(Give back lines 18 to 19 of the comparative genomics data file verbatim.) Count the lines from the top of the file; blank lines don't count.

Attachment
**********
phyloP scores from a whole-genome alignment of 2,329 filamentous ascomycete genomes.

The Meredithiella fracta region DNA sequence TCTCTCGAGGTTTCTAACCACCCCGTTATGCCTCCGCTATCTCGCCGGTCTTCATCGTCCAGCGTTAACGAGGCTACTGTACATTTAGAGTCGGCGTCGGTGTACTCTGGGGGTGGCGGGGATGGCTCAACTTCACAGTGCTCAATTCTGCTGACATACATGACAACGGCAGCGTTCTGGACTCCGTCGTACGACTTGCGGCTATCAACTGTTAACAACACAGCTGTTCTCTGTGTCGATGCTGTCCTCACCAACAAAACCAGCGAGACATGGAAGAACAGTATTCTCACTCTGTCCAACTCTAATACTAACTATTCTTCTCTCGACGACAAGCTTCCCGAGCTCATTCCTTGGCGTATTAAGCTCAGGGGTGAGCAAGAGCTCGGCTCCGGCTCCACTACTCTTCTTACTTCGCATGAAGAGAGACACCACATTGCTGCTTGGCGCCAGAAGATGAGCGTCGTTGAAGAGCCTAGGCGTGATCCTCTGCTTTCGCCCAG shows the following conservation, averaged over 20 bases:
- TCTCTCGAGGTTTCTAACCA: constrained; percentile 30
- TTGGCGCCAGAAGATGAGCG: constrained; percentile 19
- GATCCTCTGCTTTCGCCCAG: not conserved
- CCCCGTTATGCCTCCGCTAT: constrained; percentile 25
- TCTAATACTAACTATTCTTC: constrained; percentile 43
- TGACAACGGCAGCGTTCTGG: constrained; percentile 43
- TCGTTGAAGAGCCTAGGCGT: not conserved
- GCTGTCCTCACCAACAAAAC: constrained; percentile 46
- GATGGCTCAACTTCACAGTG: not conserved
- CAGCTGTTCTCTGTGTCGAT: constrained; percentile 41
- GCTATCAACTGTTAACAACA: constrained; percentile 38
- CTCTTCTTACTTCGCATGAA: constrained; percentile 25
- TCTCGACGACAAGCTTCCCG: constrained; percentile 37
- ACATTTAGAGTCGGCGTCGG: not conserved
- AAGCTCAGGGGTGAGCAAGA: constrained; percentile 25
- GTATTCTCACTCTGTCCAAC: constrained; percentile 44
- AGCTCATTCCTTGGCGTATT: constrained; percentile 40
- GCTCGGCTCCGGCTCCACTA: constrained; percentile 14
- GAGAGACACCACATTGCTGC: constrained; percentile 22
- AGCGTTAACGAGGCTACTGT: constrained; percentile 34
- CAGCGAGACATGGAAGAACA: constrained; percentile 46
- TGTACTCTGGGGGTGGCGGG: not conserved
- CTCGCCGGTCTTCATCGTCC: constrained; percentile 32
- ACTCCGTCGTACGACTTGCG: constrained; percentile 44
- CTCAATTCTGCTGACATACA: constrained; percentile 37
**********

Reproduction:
- GTATTCTCACTCTGTCCAAC: constrained; percentile 44
- AGCTCATTCCTTGGCGTATT: constrained; percentile 40